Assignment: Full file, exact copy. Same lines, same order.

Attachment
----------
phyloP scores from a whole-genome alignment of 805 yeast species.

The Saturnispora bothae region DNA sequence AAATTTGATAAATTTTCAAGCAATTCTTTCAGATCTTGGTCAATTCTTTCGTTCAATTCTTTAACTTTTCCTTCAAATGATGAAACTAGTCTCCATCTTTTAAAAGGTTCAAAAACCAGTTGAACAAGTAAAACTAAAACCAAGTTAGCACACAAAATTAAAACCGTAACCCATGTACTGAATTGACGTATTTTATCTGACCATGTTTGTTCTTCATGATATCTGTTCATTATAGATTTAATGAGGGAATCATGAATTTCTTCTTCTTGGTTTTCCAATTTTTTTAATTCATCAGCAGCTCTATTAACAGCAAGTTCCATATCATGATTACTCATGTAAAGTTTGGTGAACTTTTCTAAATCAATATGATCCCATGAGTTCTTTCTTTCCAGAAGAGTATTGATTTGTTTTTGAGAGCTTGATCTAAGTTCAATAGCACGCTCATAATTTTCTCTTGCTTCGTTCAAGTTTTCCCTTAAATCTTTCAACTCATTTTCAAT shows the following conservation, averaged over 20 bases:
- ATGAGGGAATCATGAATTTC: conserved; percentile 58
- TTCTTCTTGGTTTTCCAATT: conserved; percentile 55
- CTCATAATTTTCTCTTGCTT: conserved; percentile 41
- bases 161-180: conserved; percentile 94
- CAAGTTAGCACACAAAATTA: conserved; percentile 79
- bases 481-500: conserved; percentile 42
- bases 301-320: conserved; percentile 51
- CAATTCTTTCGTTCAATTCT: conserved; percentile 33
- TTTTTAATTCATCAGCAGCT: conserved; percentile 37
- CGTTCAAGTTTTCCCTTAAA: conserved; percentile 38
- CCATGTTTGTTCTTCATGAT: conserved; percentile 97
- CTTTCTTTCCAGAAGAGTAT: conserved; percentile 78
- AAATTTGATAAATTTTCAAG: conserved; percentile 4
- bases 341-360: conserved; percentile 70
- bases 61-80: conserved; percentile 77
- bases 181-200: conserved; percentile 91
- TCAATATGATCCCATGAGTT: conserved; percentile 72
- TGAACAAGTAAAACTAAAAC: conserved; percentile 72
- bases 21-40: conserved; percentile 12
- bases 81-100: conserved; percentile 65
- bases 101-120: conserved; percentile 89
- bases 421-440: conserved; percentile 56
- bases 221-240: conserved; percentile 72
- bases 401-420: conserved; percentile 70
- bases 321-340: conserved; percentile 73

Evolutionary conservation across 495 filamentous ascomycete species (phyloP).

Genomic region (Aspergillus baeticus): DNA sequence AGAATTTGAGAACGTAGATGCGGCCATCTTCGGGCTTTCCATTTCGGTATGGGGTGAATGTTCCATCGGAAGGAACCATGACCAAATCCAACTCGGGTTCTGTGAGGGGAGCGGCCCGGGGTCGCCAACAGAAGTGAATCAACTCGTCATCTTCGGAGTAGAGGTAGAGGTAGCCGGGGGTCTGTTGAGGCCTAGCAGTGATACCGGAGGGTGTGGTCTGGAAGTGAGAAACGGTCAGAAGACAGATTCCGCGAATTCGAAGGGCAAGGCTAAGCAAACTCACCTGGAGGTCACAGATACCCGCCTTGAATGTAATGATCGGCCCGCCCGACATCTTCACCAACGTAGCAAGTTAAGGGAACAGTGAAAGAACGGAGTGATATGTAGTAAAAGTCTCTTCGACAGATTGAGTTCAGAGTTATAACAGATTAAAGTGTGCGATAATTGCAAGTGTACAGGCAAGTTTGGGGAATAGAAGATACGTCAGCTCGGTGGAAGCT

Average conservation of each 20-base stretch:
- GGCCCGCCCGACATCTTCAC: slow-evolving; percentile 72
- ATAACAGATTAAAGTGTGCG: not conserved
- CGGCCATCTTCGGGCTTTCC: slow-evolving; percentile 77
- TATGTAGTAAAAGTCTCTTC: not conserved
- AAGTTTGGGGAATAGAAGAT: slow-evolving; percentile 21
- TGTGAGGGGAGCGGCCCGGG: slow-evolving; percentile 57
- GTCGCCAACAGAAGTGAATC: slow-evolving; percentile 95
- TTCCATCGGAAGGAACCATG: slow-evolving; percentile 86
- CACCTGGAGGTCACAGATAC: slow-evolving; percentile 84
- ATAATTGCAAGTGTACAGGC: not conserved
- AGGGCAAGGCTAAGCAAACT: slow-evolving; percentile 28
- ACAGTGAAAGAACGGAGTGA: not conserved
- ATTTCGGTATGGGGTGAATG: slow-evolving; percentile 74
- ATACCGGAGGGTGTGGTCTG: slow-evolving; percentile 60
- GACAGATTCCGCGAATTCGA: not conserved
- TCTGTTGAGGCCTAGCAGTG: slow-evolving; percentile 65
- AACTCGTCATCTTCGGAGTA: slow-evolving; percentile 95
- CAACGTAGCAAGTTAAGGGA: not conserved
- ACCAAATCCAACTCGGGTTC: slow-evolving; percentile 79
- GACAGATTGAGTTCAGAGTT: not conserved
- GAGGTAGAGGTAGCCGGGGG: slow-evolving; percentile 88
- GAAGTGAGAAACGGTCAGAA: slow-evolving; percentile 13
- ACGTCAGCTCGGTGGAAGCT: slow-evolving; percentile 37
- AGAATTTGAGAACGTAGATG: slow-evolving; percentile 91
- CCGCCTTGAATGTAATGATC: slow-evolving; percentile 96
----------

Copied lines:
phyloP scores from a whole-genome alignment of 805 yeast species.

The Saturnispora bothae region DNA sequence AAATTTGATAAATTTTCAAGCAATTCTTTCAGATCTTGGTCAATTCTTTCGTTCAATTCTTTAACTTTTCCTTCAAATGATGAAACTAGTCTCCATCTTTTAAAAGGTTCAAAAACCAGTTGAACAAGTAAAACTAAAACCAAGTTAGCACACAAAATTAAAACCGTAACCCATGTACTGAATTGACGTATTTTATCTGACCATGTTTGTTCTTCATGATATCTGTTCATTATAGATTTAATGAGGGAATCATGAATTTCTTCTTCTTGGTTTTCCAATTTTTTTAATTCATCAGCAGCTCTATTAACAGCAAGTTCCATATCATGATTACTCATGTAAAGTTTGGTGAACTTTTCTAAATCAATATGATCCCATGAGTTCTTTCTTTCCAGAAGAGTATTGATTTGTTTTTGAGAGCTTGATCTAAGTTCAATAGCACGCTCATAATTTTCTCTTGCTTCGTTCAAGTTTTCCCTTAAATCTTTCAACTCATTTTCAAT shows the following conservation, averaged over 20 bases:
- ATGAGGGAATCATGAATTTC: conserved; percentile 58
- TTCTTCTTGGTTTTCCAATT: conserved; percentile 55
- CTCATAATTTTCTCTTGCTT: conserved; percentile 41
- bases 161-180: conserved; percentile 94
- CAAGTTAGCACACAAAATTA: conserved; percentile 79
- bases 481-500: conserved; percentile 42
- bases 301-320: conserved; percentile 51
- CAATTCTTTCGTTCAATTCT: conserved; percentile 33
- TTTTTAATTCATCAGCAGCT: conserved; percentile 37
- CGTTCAAGTTTTCCCTTAAA: conserved; percentile 38
- CCATGTTTGTTCTTCATGAT: conserved; percentile 97
- CTTTCTTTCCAGAAGAGTAT: conserved; percentile 78
- AAATTTGATAAATTTTCAAG: conserved; percentile 4
- bases 341-360: conserved; percentile 70
- bases 61-80: conserved; percentile 77
- bases 181-200: conserved; percentile 91
- TCAATATGATCCCATGAGTT: conserved; percentile 72
- TGAACAAGTAAAACTAAAAC: conserved; percentile 72
- bases 21-40: conserved; percentile 12
- bases 81-100: conserved; percentile 65
- bases 101-120: conserved; percentile 89
- bases 421-440: conserved; percentile 56
- bases 221-240: conserved; percentile 72
- bases 401-420: conserved; percentile 70
- bases 321-340: conserved; percentile 73

Evolutionary conservation across 495 filamentous ascomycete species (phyloP).

Genomic region (Aspergillus baeticus): DNA sequence AGAATTTGAGAACGTAGATGCGGCCATCTTCGGGCTTTCCATTTCGGTATGGGGTGAATGTTCCATCGGAAGGAACCATGACCAAATCCAACTCGGGTTCTGTGAGGGGAGCGGCCCGGGGTCGCCAACAGAAGTGAATCAACTCGTCATCTTCGGAGTAGAGGTAGAGGTAGCCGGGGGTCTGTTGAGGCCTAGCAGTGATACCGGAGGGTGTGGTCTGGAAGTGAGAAACGGTCAGAAGACAGATTCCGCGAATTCGAAGGGCAAGGCTAAGCAAACTCACCTGGAGGTCACAGATACCCGCCTTGAATGTAATGATCGGCCCGCCCGACATCTTCACCAACGTAGCAAGTTAAGGGAACAGTGAAAGAACGGAGTGATATGTAGTAAAAGTCTCTTCGACAGATTGAGTTCAGAGTTATAACAGATTAAAGTGTGCGATAATTGCAAGTGTACAGGCAAGTTTGGGGAATAGAAGATACGTCAGCTCGGTGGAAGCT

Average conservation of each 20-base stretch:
- GGCCCGCCCGACATCTTCAC: slow-evolving; percentile 72
- ATAACAGATTAAAGTGTGCG: not conserved
- CGGCCATCTTCGGGCTTTCC: slow-evolving; percentile 77
- TATGTAGTAAAAGTCTCTTC: not conserved
- AAGTTTGGGGAATAGAAGAT: slow-evolving; percentile 21
- TGTGAGGGGAGCGGCCCGGG: slow-evolving; percentile 57
- GTCGCCAACAGAAGTGAATC: slow-evolving; percentile 95
- TTCCATCGGAAGGAACCATG: slow-evolving; percentile 86
- CACCTGGAGGTCACAGATAC: slow-evolving; percentile 84
- ATAATTGCAAGTGTACAGGC: not conserved
- AGGGCAAGGCTAAGCAAACT: slow-evolving; percentile 28
- ACAGTGAAAGAACGGAGTGA: not conserved
- ATTTCGGTATGGGGTGAATG: slow-evolving; percentile 74
- ATACCGGAGGGTGTGGTCTG: slow-evolving; percentile 60
- GACAGATTCCGCGAATTCGA: not conserved
- TCTGTTGAGGCCTAGCAGTG: slow-evolving; percentile 65
- AACTCGTCATCTTCGGAGTA: slow-evolving; percentile 95
- CAACGTAGCAAGTTAAGGGA: not conserved
- ACCAAATCCAACTCGGGTTC: slow-evolving; percentile 79
- GACAGATTGAGTTCAGAGTT: not conserved
- GAGGTAGAGGTAGCCGGGGG: slow-evolving; percentile 88
- GAAGTGAGAAACGGTCAGAA: slow-evolving; percentile 13
- ACGTCAGCTCGGTGGAAGCT: slow-evolving; percentile 37
- AGAATTTGAGAACGTAGATG: slow-evolving; percentile 91
- CCGCCTTGAATGTAATGATC: slow-evolving; percentile 96